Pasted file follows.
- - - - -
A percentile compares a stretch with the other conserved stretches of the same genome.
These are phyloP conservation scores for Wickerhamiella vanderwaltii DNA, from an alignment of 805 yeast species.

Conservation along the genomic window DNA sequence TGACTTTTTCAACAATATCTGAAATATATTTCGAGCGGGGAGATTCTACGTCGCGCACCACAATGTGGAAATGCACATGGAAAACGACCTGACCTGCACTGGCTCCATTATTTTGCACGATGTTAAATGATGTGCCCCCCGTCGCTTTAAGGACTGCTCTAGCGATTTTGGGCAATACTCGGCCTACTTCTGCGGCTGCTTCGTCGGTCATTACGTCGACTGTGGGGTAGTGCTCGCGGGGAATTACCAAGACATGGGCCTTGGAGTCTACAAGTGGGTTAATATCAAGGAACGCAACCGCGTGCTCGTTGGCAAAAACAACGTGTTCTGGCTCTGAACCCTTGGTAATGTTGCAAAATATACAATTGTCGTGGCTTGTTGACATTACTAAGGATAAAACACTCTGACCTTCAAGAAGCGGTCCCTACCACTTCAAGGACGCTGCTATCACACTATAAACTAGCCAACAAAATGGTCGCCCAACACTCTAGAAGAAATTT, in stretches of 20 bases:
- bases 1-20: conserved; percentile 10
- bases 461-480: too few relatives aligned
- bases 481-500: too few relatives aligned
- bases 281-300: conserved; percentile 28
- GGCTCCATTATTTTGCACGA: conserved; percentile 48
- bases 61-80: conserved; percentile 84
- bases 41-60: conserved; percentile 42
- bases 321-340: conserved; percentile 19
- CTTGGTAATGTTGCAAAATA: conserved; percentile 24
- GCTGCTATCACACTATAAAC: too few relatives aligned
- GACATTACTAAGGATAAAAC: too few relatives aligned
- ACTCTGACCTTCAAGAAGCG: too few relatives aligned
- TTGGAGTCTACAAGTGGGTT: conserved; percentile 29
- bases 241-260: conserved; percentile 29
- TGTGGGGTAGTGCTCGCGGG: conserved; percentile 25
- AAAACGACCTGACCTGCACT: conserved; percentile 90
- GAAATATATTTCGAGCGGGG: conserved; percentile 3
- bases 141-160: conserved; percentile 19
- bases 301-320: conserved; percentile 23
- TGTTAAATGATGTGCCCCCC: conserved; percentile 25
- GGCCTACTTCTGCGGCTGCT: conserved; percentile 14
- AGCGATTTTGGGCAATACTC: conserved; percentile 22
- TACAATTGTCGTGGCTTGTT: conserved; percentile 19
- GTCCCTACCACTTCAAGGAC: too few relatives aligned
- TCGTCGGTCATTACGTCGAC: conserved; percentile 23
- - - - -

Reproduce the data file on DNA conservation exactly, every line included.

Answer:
A percentile compares a stretch with the other conserved stretches of the same genome.
These are phyloP conservation scores for Wickerhamiella vanderwaltii DNA, from an alignment of 805 yeast species.

Conservation along the genomic window DNA sequence TGACTTTTTCAACAATATCTGAAATATATTTCGAGCGGGGAGATTCTACGTCGCGCACCACAATGTGGAAATGCACATGGAAAACGACCTGACCTGCACTGGCTCCATTATTTTGCACGATGTTAAATGATGTGCCCCCCGTCGCTTTAAGGACTGCTCTAGCGATTTTGGGCAATACTCGGCCTACTTCTGCGGCTGCTTCGTCGGTCATTACGTCGACTGTGGGGTAGTGCTCGCGGGGAATTACCAAGACATGGGCCTTGGAGTCTACAAGTGGGTTAATATCAAGGAACGCAACCGCGTGCTCGTTGGCAAAAACAACGTGTTCTGGCTCTGAACCCTTGGTAATGTTGCAAAATATACAATTGTCGTGGCTTGTTGACATTACTAAGGATAAAACACTCTGACCTTCAAGAAGCGGTCCCTACCACTTCAAGGACGCTGCTATCACACTATAAACTAGCCAACAAAATGGTCGCCCAACACTCTAGAAGAAATTT, in stretches of 20 bases:
- bases 1-20: conserved; percentile 10
- bases 461-480: too few relatives aligned
- bases 481-500: too few relatives aligned
- bases 281-300: conserved; percentile 28
- GGCTCCATTATTTTGCACGA: conserved; percentile 48
- bases 61-80: conserved; percentile 84
- bases 41-60: conserved; percentile 42
- bases 321-340: conserved; percentile 19
- CTTGGTAATGTTGCAAAATA: conserved; percentile 24
- GCTGCTATCACACTATAAAC: too few relatives aligned
- GACATTACTAAGGATAAAAC: too few relatives aligned
- ACTCTGACCTTCAAGAAGCG: too few relatives aligned
- TTGGAGTCTACAAGTGGGTT: conserved; percentile 29
- bases 241-260: conserved; percentile 29
- TGTGGGGTAGTGCTCGCGGG: conserved; percentile 25
- AAAACGACCTGACCTGCACT: conserved; percentile 90
- GAAATATATTTCGAGCGGGG: conserved; percentile 3
- bases 141-160: conserved; percentile 19
- bases 301-320: conserved; percentile 23
- TGTTAAATGATGTGCCCCCC: conserved; percentile 25
- GGCCTACTTCTGCGGCTGCT: conserved; percentile 14
- AGCGATTTTGGGCAATACTC: conserved; percentile 22
- TACAATTGTCGTGGCTTGTT: conserved; percentile 19
- GTCCCTACCACTTCAAGGAC: too few relatives aligned
- TCGTCGGTCATTACGTCGAC: conserved; percentile 23